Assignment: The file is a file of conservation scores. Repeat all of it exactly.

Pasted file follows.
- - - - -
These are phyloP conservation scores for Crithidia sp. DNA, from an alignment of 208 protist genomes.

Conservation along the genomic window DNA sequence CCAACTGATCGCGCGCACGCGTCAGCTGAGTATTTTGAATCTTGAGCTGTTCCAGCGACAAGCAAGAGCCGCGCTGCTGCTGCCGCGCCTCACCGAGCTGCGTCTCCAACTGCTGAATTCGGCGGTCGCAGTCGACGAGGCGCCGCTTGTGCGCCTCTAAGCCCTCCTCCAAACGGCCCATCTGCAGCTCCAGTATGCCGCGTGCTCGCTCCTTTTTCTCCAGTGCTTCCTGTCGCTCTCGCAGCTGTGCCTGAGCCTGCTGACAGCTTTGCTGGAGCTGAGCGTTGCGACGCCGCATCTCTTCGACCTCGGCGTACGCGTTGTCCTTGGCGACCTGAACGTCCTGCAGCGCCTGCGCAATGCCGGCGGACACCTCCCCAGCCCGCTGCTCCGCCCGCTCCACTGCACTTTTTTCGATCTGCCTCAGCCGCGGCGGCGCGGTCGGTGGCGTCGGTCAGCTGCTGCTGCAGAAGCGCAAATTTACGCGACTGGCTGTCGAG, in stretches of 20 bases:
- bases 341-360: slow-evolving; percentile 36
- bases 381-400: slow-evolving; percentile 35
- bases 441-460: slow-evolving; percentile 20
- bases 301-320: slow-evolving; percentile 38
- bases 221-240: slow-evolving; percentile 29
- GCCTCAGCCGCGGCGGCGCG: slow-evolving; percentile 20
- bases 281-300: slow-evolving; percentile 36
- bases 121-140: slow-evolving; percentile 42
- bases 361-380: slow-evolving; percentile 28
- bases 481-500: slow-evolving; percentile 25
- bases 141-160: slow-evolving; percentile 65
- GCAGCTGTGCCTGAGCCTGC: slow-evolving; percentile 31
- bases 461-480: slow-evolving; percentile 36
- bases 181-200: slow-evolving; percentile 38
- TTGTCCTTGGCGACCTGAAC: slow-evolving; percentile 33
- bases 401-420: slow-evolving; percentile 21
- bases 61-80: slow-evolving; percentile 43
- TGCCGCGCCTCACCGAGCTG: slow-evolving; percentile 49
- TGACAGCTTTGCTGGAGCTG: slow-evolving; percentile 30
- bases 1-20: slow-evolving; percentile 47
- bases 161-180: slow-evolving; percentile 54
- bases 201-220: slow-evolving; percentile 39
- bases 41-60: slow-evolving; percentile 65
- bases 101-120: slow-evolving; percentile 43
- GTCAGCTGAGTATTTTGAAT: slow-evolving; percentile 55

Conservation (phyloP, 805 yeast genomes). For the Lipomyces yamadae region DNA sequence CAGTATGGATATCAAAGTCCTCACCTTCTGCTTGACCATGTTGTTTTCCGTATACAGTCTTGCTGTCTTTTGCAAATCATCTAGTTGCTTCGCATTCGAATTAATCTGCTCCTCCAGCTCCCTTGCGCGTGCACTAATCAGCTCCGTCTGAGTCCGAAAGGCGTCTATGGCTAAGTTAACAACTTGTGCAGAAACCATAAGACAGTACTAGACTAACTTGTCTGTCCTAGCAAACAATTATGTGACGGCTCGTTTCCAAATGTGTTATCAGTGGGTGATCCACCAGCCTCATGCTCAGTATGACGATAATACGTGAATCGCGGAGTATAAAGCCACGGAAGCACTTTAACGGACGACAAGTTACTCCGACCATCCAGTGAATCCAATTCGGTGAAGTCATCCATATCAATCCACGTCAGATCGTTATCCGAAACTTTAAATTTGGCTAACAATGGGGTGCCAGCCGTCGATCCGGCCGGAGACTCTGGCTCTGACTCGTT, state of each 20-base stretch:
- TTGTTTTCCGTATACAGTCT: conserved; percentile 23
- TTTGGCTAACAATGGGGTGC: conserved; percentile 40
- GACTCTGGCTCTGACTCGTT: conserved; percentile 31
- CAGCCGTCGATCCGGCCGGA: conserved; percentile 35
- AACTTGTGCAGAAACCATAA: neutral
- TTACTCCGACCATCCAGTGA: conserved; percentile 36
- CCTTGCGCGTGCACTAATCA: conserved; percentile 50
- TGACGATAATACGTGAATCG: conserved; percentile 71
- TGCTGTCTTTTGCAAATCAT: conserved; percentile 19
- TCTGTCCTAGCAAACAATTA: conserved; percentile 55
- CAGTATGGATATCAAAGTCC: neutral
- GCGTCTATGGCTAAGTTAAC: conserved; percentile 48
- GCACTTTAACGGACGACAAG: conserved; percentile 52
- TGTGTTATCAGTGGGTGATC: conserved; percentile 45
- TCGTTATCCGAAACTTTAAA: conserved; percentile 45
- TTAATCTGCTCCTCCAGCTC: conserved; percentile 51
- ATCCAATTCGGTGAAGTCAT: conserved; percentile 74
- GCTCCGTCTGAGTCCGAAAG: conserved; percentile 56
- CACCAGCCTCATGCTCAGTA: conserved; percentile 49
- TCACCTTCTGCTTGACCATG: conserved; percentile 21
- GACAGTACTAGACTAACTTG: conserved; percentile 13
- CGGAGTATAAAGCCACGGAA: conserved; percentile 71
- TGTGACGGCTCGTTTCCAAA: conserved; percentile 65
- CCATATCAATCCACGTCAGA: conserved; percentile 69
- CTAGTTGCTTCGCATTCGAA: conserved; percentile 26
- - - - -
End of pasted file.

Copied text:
These are phyloP conservation scores for Crithidia sp. DNA, from an alignment of 208 protist genomes.

Conservation along the genomic window DNA sequence CCAACTGATCGCGCGCACGCGTCAGCTGAGTATTTTGAATCTTGAGCTGTTCCAGCGACAAGCAAGAGCCGCGCTGCTGCTGCCGCGCCTCACCGAGCTGCGTCTCCAACTGCTGAATTCGGCGGTCGCAGTCGACGAGGCGCCGCTTGTGCGCCTCTAAGCCCTCCTCCAAACGGCCCATCTGCAGCTCCAGTATGCCGCGTGCTCGCTCCTTTTTCTCCAGTGCTTCCTGTCGCTCTCGCAGCTGTGCCTGAGCCTGCTGACAGCTTTGCTGGAGCTGAGCGTTGCGACGCCGCATCTCTTCGACCTCGGCGTACGCGTTGTCCTTGGCGACCTGAACGTCCTGCAGCGCCTGCGCAATGCCGGCGGACACCTCCCCAGCCCGCTGCTCCGCCCGCTCCACTGCACTTTTTTCGATCTGCCTCAGCCGCGGCGGCGCGGTCGGTGGCGTCGGTCAGCTGCTGCTGCAGAAGCGCAAATTTACGCGACTGGCTGTCGAG, in stretches of 20 bases:
- bases 341-360: slow-evolving; percentile 36
- bases 381-400: slow-evolving; percentile 35
- bases 441-460: slow-evolving; percentile 20
- bases 301-320: slow-evolving; percentile 38
- bases 221-240: slow-evolving; percentile 29
- GCCTCAGCCGCGGCGGCGCG: slow-evolving; percentile 20
- bases 281-300: slow-evolving; percentile 36
- bases 121-140: slow-evolving; percentile 42
- bases 361-380: slow-evolving; percentile 28
- bases 481-500: slow-evolving; percentile 25
- bases 141-160: slow-evolving; percentile 65
- GCAGCTGTGCCTGAGCCTGC: slow-evolving; percentile 31
- bases 461-480: slow-evolving; percentile 36
- bases 181-200: slow-evolving; percentile 38
- TTGTCCTTGGCGACCTGAAC: slow-evolving; percentile 33
- bases 401-420: slow-evolving; percentile 21
- bases 61-80: slow-evolving; percentile 43
- TGCCGCGCCTCACCGAGCTG: slow-evolving; percentile 49
- TGACAGCTTTGCTGGAGCTG: slow-evolving; percentile 30
- bases 1-20: slow-evolving; percentile 47
- bases 161-180: slow-evolving; percentile 54
- bases 201-220: slow-evolving; percentile 39
- bases 41-60: slow-evolving; percentile 65
- bases 101-120: slow-evolving; percentile 43
- GTCAGCTGAGTATTTTGAAT: slow-evolving; percentile 55

Conservation (phyloP, 805 yeast genomes). For the Lipomyces yamadae region DNA sequence CAGTATGGATATCAAAGTCCTCACCTTCTGCTTGACCATGTTGTTTTCCGTATACAGTCTTGCTGTCTTTTGCAAATCATCTAGTTGCTTCGCATTCGAATTAATCTGCTCCTCCAGCTCCCTTGCGCGTGCACTAATCAGCTCCGTCTGAGTCCGAAAGGCGTCTATGGCTAAGTTAACAACTTGTGCAGAAACCATAAGACAGTACTAGACTAACTTGTCTGTCCTAGCAAACAATTATGTGACGGCTCGTTTCCAAATGTGTTATCAGTGGGTGATCCACCAGCCTCATGCTCAGTATGACGATAATACGTGAATCGCGGAGTATAAAGCCACGGAAGCACTTTAACGGACGACAAGTTACTCCGACCATCCAGTGAATCCAATTCGGTGAAGTCATCCATATCAATCCACGTCAGATCGTTATCCGAAACTTTAAATTTGGCTAACAATGGGGTGCCAGCCGTCGATCCGGCCGGAGACTCTGGCTCTGACTCGTT, state of each 20-base stretch:
- TTGTTTTCCGTATACAGTCT: conserved; percentile 23
- TTTGGCTAACAATGGGGTGC: conserved; percentile 40
- GACTCTGGCTCTGACTCGTT: conserved; percentile 31
- CAGCCGTCGATCCGGCCGGA: conserved; percentile 35
- AACTTGTGCAGAAACCATAA: neutral
- TTACTCCGACCATCCAGTGA: conserved; percentile 36
- CCTTGCGCGTGCACTAATCA: conserved; percentile 50
- TGACGATAATACGTGAATCG: conserved; percentile 71
- TGCTGTCTTTTGCAAATCAT: conserved; percentile 19
- TCTGTCCTAGCAAACAATTA: conserved; percentile 55
- CAGTATGGATATCAAAGTCC: neutral
- GCGTCTATGGCTAAGTTAAC: conserved; percentile 48
- GCACTTTAACGGACGACAAG: conserved; percentile 52
- TGTGTTATCAGTGGGTGATC: conserved; percentile 45
- TCGTTATCCGAAACTTTAAA: conserved; percentile 45
- TTAATCTGCTCCTCCAGCTC: conserved; percentile 51
- ATCCAATTCGGTGAAGTCAT: conserved; percentile 74
- GCTCCGTCTGAGTCCGAAAG: conserved; percentile 56
- CACCAGCCTCATGCTCAGTA: conserved; percentile 49
- TCACCTTCTGCTTGACCATG: conserved; percentile 21
- GACAGTACTAGACTAACTTG: conserved; percentile 13
- CGGAGTATAAAGCCACGGAA: conserved; percentile 71
- TGTGACGGCTCGTTTCCAAA: conserved; percentile 65
- CCATATCAATCCACGTCAGA: conserved; percentile 69
- CTAGTTGCTTCGCATTCGAA: conserved; percentile 26